Changing dimensions of National Security


Geo-politics, strategic and technological developments keep adding uncertainties and new dimensions to national security.

The nature of conflicts and the objectives of war are changing. There are new combat theatres, such as cyber and space. While nuclear and high-level conventional wars cannot be entirely ruled out, recent trends show greater likelihood of sub-conventional, hybrid and limited wars. The number of such conflicts has increased substantially in the last few years.

India’s security challenges:

India has a difficult neighbourhood and a full spectrum of security challenges. India has over 4,900 km long unresolved borders with two major neighbours. Both are nuclear armed. Over the years, they have established a strong strategic nexus/alliance against India.

On May 14, China’s leader Xi Jinping, in the presence of 29 foreign leaders in Beijing, unveiled the One Belt One Road (OBOR) project. Audaciously ambitious, OBOR envisages the economic as well as military supremacy of China. It will reshape the world order, and place China firmly at its summit.

Issues with China:

In the last few years, China has extended its claim to the whole of Arunachal Pradesh. Already occupying Aksai Chin and Shaksgam part of Gilgit-Baltistan, it has shown no desire to resolve the boundary dispute, or even to delineate the line of actual control. Its geo-strategic pincer around India has come closer and stronger. The China Pakistan Economic Corridor (CPEC), if and when it succeeds, will be a regional game-changer. It would affect our relationship not only with Pakistan, but also with Central Asia, and even Afghanistan, which has remained neutral on this specific issue so far.

Issues with Pakistan:

The legacy of Partition continues to fuel its unremitting animosity towards India. Kashmir and terrorism are only an expression

In dealing with Pakistan, India now have to consider China, the US, and even Russia. China has been equipping Pakistan with strategic and conventional military capabilities. With CPEC, it is only a matter of time before we see more Chinese boots in Pakistan to protect their assets and personnel. The US will continue to provide support to Pakistan, so long as it remains entangled in Afghanistan. The developing Russia-Pakistan military bonhomie indicates that India can no longer take Russia for granted.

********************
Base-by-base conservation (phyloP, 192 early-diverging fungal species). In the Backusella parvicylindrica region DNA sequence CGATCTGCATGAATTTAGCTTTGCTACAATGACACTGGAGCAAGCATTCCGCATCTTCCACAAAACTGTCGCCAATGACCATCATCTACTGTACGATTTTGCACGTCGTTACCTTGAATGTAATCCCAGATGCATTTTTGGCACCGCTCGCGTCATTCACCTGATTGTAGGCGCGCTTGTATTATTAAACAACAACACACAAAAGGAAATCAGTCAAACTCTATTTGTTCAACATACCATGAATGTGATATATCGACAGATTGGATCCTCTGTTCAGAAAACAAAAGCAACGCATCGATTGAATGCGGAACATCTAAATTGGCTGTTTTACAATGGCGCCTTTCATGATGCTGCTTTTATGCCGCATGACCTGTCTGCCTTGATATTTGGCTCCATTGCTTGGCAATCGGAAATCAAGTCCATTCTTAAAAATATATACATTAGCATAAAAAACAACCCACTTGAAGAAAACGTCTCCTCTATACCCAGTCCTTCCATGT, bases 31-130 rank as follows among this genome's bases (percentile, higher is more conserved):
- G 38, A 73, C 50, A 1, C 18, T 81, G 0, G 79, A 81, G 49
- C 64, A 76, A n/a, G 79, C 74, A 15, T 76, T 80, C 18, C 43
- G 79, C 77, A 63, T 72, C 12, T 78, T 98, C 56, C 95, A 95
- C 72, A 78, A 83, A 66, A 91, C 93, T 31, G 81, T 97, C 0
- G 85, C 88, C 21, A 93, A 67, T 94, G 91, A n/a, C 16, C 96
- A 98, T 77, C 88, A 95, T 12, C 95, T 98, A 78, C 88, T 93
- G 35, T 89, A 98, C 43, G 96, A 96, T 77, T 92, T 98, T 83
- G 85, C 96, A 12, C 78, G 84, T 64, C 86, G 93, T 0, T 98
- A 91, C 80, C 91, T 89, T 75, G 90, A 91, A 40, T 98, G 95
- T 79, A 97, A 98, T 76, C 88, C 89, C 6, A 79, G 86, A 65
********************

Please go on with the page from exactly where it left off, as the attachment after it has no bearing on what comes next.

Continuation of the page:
Important non-traditional security challenges:

  • The lack of strategic and security awareness of our ruling elite;
  • Partisan politics over national security issues which includes drawing the armed forces into political cross-fire
  • India’s defence management.

What need to be done?

  • The requirement to re-organise the Ministry of Defence, its business rules and appointment of a CDS has been talked of ever since the Kargil war. This has been recommended by the Kargil Review Committee in 1999, the Group of Ministers in 2002, and the Naresh Chandra Committee in 2012.
  • It is essential to develop, prioritise and optimally employ inter-services capabilities and promote jointness in the armed forces. But vested interests and government unwillingness have successfully dodged this important national security challenge.


India’s security challenges are less traditional war threats, more diffused and ambiguous. What is worrisome currently is not just the external threats, but India’s weakening from inside: Weakening institutions, poor governance, sharpening political, social and ethnic divides, internal security, and lack of strategic vision and thinking. India needs more aware and saner political leadership to handle both the external and internal factors, with soft as well as hard power, and with as much consensus as possible.

Countering national security challenges and decision-making can no longer be dealt with in silos. These challenges require multi-disciplinary vertical and lateral consultations, and much faster decision-making.

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